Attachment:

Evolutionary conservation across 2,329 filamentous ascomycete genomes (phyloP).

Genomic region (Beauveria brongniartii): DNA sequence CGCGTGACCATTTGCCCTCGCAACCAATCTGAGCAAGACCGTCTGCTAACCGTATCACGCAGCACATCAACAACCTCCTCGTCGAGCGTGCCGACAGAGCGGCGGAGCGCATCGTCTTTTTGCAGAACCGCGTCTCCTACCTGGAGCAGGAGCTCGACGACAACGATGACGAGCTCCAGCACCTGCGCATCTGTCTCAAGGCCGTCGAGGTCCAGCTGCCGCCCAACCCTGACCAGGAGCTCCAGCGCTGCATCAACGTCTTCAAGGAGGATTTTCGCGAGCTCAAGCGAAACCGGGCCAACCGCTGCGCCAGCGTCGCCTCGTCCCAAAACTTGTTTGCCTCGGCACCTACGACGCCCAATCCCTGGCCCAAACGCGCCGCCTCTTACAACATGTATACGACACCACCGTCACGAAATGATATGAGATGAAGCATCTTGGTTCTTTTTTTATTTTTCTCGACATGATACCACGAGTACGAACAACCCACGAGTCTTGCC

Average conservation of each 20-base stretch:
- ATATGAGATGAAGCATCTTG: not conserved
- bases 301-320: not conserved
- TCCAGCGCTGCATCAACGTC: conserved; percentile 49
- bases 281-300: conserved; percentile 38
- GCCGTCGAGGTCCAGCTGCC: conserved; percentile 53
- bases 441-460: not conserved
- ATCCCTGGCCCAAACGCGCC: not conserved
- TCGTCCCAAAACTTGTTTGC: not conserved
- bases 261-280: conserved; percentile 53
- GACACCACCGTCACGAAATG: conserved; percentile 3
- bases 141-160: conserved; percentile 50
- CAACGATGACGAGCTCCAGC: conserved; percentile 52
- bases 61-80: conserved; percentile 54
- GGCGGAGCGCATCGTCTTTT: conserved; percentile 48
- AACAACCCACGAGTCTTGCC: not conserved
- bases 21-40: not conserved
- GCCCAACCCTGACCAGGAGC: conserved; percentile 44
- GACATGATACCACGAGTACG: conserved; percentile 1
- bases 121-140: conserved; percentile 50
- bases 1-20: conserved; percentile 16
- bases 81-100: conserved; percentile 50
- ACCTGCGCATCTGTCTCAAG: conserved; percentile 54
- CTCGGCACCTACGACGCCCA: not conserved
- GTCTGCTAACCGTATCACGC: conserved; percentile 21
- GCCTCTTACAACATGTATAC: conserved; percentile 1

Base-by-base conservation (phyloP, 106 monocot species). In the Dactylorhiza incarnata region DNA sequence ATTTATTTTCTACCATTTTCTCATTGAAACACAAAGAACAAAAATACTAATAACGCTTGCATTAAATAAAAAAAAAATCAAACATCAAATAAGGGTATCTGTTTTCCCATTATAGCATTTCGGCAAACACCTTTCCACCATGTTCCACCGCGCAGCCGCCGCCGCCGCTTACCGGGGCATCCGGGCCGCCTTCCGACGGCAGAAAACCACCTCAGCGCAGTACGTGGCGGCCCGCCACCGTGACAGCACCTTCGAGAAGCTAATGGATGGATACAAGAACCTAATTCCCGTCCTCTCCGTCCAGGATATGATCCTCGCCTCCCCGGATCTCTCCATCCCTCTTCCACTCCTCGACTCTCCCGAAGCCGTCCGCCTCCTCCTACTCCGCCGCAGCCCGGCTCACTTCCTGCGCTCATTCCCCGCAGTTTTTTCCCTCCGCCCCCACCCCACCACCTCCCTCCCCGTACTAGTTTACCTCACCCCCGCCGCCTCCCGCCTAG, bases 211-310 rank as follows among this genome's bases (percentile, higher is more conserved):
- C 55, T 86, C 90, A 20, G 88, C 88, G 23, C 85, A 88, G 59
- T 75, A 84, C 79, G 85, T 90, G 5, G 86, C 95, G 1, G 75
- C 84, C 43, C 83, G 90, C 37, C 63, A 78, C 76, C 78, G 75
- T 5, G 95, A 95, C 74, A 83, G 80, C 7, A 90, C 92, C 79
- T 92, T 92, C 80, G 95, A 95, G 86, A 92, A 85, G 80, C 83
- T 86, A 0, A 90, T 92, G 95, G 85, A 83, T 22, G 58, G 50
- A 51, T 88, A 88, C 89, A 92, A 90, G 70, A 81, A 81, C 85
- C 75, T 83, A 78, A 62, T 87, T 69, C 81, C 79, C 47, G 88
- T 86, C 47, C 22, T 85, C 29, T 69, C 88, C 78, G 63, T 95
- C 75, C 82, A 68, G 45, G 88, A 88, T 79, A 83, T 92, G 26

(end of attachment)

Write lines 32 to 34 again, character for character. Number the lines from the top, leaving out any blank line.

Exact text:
- C 84, C 43, C 83, G 90, C 37, C 63, A 78, C 76, C 78, G 75
- T 5, G 95, A 95, C 74, A 83, G 80, C 7, A 90, C 92, C 79
- T 92, T 92, C 80, G 95, A 95, G 86, A 92, A 85, G 80, C 83